What originally runs the risk of being a pretentious best-friends-fighting-in-the-desert borefest turns out to be an interesting study of what happens when your best bud becomes someone you would rather not share the same universe with, let alone a beat-up pick-up truck. The two friends are not always sympathetic, but we understand their motivations and the film refuses to side with either of them.
Mitchell (Josh Duhamel, who did those two giant-robot movies by the filmmaker we all like to make fun of) and Carter (pudgy Dan Fogler, who until now primarily acted in critically-bashed comedies) are two friends driving through the desert. We don’t know exactly where they’re going, as their destination matter not to us; what we do know is that Carter’s a starving artist (some might say ‘loser’) who lives in his car and struggles to sell a novel, and Mitch is a family man with a wife and a little boy, who begrudgingly makes the rounds through an excruciatingly boring job at the office.
I won’t go into the details of how they end up stranded in the desert with nothing to eat except dry ice and jelly beans. We felt tension between the two old friends initially, now the unease explodes into full-blown hatred and disgust. This is can be a good set-up for both a thriller and a black comedy and is, mean humor runs throughout this film that makes us laugh in spite of ourselves.
In between their vicious bouts of verbal bile and outbursts, the men share their insecurities and fears. And as the boiling hot days give way to frigid nights, they become increasingly disillusioned about their chances of survival. The insights into male middle age are not always kosher or kind, but they are honest and cleverly written.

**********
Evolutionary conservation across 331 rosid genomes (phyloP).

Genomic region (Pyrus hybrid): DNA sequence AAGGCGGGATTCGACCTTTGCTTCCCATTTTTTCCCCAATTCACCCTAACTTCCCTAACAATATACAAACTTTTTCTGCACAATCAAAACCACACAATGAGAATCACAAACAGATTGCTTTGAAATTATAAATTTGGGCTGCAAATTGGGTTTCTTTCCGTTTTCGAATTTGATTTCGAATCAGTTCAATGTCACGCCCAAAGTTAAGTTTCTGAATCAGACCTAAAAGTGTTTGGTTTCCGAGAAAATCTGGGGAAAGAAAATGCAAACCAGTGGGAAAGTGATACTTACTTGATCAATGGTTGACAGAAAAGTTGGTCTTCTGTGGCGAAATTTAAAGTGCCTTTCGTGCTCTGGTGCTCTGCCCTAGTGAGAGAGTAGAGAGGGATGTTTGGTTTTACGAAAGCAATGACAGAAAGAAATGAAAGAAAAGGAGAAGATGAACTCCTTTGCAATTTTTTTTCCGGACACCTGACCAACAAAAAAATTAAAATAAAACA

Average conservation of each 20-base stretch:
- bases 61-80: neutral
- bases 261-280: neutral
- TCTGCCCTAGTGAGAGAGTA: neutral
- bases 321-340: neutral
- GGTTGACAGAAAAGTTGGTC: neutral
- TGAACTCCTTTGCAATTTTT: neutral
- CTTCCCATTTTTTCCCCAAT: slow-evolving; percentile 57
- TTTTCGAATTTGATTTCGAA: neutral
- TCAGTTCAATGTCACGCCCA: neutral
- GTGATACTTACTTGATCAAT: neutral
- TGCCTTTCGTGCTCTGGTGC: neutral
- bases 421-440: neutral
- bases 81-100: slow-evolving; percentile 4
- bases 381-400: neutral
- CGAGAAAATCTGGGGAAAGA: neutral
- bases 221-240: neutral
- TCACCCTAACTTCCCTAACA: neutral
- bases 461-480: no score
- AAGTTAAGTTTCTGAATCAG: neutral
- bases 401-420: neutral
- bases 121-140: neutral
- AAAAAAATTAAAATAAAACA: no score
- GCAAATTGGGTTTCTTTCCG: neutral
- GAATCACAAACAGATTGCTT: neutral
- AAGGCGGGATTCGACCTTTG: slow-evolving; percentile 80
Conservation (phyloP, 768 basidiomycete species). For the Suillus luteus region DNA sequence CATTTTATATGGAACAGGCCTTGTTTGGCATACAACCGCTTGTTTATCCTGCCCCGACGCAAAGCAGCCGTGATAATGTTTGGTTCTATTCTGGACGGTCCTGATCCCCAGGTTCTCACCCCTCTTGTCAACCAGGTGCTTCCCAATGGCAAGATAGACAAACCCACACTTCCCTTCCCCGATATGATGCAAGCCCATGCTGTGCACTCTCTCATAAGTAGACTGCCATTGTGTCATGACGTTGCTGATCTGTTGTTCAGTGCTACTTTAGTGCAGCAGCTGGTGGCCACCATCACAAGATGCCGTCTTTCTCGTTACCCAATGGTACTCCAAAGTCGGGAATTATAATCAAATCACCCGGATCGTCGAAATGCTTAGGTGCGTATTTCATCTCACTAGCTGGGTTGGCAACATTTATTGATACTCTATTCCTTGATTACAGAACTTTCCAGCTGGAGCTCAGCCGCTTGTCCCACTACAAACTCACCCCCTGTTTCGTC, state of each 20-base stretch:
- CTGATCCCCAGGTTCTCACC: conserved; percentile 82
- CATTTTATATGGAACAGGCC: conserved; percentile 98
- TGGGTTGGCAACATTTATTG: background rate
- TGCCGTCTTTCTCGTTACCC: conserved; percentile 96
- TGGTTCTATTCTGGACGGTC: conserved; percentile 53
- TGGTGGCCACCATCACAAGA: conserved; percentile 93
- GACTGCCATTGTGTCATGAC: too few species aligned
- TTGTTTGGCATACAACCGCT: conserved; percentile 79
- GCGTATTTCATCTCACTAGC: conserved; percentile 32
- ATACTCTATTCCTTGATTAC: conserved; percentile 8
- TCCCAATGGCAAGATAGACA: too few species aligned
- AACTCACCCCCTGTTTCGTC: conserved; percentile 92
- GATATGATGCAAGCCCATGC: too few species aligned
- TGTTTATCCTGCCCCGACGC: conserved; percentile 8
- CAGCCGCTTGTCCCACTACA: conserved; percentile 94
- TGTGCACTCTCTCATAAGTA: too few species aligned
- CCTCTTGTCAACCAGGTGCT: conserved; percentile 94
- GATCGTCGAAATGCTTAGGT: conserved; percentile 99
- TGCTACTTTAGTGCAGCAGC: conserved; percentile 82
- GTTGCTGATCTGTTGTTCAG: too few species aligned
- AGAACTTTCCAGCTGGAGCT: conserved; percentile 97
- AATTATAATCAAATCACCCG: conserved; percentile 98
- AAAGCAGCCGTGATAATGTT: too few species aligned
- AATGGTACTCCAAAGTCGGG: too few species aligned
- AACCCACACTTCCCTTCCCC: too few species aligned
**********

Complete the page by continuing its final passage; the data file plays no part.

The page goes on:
Josh Duhamel does a very good job as Mitchell; Dan Fogler sometimes falters being unsure of the balance between pathos and black comedy but still impresses, especially considering where he came from. The twist ending is a bit predictable, but still brilliantly executed. On a random side note, I wish they had gotten an obese woman to play Mitch’s wife. He talks frankly about how he has a hard time getting it up looking at her post-pregnancy body, and then she turns out to be gorgeously thin? Come on.
“Scenic Route” might be a waste of time for some people, but for those who like conversationally driven thrillers with darkly comic undertones will be more than happy to soak in the film’s subversive pleasures. The only film I can compare it to is “Buried” with Ryan Reynolds, if you like that kind of talky, tense film with an isolated setting, you will probably like this. As is, I found this a very underrated movie with a surprising cast. I hope you like it as much as I did.